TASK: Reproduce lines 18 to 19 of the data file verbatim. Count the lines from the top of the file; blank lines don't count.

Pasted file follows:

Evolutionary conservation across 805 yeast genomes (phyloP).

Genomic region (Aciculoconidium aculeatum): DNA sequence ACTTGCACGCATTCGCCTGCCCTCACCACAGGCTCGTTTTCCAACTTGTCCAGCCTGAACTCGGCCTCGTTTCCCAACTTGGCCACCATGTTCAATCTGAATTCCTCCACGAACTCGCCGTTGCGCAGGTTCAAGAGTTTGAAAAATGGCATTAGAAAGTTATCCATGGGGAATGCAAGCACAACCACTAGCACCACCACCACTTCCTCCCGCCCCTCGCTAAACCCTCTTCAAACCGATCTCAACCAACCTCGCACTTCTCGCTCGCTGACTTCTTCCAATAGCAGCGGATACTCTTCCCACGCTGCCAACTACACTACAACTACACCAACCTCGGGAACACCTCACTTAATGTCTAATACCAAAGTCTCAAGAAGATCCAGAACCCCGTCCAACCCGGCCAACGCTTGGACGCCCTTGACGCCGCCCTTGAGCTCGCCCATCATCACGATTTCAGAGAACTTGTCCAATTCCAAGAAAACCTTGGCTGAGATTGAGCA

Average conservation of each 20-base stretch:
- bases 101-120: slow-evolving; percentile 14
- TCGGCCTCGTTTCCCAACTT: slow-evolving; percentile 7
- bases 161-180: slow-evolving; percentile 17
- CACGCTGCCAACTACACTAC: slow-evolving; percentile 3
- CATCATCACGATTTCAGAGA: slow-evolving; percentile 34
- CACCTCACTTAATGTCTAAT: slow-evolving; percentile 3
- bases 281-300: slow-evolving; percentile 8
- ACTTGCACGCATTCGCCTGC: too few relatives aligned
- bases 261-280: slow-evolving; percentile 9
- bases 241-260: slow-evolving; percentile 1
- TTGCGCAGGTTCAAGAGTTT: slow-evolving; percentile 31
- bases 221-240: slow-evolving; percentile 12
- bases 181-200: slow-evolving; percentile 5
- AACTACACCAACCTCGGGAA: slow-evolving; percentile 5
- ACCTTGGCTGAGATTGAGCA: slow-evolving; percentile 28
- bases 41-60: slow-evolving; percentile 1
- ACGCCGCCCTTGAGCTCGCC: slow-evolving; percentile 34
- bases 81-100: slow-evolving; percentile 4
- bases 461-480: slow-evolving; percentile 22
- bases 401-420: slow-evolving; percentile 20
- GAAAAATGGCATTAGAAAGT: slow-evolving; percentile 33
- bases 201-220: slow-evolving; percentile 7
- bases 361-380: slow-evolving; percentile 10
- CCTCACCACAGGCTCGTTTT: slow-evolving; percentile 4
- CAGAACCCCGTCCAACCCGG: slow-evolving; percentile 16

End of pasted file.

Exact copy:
- ACCTTGGCTGAGATTGAGCA: slow-evolving; percentile 28
- bases 41-60: slow-evolving; percentile 1